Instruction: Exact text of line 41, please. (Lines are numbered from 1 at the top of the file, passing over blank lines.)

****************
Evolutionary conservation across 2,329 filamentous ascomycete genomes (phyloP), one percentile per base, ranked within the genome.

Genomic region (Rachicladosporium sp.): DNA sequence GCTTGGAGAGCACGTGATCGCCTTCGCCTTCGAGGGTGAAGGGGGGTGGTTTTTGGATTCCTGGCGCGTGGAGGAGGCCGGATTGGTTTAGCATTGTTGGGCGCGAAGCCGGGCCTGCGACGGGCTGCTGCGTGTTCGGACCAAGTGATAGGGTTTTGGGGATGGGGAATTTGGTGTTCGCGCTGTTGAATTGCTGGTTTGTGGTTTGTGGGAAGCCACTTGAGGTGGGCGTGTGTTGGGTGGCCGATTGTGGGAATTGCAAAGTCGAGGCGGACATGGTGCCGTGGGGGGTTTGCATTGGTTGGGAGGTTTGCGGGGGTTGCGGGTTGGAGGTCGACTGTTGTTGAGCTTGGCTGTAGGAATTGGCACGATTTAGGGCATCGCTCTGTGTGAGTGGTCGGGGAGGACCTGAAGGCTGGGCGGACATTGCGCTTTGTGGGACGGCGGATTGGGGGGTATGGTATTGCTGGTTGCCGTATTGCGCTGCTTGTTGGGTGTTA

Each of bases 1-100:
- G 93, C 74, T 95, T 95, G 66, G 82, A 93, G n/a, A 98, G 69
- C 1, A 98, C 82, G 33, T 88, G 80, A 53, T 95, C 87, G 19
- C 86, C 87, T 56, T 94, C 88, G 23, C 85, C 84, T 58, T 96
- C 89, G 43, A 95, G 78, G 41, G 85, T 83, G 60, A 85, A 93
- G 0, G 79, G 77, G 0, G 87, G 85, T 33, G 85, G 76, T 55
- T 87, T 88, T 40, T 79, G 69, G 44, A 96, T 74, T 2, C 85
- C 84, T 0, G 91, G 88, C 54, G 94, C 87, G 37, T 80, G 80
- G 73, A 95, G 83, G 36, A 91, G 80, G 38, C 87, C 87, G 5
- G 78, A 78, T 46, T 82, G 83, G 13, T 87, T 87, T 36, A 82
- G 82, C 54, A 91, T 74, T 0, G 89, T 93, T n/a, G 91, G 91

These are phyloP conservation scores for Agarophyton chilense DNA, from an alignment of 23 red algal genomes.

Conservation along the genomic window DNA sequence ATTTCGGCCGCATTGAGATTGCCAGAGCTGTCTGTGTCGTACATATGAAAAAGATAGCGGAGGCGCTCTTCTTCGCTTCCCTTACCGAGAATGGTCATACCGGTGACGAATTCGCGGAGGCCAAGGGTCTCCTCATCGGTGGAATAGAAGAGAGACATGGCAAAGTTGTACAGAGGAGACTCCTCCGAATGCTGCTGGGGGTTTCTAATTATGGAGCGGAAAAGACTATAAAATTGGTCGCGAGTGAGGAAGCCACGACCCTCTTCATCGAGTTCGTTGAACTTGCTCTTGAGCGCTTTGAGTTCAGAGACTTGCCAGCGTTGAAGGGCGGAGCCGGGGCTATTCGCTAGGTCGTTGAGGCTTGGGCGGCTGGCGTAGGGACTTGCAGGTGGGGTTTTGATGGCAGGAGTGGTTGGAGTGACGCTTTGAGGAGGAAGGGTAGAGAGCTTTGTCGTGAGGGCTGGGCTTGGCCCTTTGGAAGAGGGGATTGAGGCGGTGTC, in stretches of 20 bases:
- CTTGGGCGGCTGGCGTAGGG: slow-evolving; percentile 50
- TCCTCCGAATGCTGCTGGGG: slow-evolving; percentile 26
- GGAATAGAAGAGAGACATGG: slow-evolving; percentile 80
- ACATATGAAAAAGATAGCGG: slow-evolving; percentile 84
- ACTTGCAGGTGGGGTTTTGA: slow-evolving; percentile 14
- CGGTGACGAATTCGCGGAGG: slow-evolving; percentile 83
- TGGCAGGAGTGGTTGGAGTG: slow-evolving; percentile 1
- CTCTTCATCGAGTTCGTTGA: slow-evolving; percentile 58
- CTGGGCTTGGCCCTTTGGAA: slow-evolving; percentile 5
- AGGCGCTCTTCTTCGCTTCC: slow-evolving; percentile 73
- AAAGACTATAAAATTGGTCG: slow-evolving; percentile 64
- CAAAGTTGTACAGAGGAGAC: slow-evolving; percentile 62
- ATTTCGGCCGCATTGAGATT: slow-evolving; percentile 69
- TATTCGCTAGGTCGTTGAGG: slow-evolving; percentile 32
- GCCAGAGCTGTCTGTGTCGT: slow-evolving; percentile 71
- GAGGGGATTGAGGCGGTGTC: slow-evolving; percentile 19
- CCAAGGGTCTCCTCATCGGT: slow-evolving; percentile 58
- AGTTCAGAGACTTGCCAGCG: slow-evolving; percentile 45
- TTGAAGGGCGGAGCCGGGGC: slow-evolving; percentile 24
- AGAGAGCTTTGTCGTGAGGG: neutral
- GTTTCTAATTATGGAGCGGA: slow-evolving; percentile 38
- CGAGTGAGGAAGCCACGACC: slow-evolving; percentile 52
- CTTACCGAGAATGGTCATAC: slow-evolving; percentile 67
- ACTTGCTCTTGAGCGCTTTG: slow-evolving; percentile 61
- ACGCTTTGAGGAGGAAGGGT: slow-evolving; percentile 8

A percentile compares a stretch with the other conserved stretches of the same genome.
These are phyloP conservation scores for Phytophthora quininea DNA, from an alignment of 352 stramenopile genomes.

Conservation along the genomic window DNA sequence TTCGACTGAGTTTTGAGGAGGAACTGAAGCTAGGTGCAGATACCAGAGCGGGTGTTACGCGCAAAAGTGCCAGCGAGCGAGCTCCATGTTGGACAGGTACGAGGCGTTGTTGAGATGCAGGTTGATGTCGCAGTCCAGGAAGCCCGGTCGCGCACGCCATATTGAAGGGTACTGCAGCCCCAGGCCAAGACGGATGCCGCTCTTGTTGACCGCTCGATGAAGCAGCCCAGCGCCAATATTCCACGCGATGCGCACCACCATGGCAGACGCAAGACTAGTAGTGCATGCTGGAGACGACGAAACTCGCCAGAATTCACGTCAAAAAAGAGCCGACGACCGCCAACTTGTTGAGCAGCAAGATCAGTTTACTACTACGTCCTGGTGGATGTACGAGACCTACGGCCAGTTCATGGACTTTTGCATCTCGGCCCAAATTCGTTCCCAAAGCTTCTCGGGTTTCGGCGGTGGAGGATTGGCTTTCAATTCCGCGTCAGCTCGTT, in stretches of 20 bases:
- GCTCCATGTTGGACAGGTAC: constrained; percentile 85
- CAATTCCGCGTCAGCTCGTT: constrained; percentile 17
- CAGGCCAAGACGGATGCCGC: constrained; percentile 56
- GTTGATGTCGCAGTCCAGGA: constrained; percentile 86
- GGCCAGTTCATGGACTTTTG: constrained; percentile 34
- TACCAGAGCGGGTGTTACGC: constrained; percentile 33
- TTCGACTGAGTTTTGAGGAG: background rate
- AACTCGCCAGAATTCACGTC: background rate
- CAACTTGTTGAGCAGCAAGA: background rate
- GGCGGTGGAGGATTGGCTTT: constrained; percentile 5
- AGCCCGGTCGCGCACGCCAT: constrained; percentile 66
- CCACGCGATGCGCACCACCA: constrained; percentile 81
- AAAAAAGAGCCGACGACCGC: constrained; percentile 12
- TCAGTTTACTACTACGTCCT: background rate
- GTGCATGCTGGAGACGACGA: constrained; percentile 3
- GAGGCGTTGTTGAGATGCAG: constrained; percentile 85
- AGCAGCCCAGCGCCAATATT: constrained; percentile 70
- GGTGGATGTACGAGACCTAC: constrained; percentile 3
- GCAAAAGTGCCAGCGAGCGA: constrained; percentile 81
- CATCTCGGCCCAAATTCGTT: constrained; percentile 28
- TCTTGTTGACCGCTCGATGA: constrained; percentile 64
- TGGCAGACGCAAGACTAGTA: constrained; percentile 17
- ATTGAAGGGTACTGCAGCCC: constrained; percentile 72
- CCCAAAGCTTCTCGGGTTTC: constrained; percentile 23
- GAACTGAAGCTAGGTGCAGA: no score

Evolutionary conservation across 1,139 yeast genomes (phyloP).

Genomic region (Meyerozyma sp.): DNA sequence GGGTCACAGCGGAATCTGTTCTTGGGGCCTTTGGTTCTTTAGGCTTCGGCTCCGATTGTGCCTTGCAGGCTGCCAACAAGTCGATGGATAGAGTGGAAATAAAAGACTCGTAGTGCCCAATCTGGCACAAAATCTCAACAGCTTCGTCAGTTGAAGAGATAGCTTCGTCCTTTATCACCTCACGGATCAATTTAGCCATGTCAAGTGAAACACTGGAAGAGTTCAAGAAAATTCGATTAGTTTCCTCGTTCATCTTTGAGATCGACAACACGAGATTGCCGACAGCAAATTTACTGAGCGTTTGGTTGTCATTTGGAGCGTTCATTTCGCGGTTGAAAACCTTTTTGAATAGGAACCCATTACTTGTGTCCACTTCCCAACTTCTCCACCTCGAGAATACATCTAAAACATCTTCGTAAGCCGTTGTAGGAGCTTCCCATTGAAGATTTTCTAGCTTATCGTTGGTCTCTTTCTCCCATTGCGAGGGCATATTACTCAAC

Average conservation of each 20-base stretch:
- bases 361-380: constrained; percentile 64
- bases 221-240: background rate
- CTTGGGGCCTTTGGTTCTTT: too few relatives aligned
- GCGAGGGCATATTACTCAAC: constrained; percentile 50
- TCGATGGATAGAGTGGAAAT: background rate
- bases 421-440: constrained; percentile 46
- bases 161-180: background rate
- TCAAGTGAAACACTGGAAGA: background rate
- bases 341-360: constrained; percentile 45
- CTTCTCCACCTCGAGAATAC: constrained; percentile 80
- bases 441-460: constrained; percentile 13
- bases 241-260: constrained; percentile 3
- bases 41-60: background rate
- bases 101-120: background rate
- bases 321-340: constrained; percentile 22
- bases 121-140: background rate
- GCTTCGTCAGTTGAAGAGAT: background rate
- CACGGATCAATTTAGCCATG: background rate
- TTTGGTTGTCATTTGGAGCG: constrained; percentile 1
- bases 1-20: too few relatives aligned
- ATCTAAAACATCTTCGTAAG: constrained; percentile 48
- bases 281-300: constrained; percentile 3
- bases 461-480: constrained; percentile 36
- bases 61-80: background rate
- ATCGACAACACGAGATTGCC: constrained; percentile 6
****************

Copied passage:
A percentile compares a stretch with the other conserved stretches of the same genome.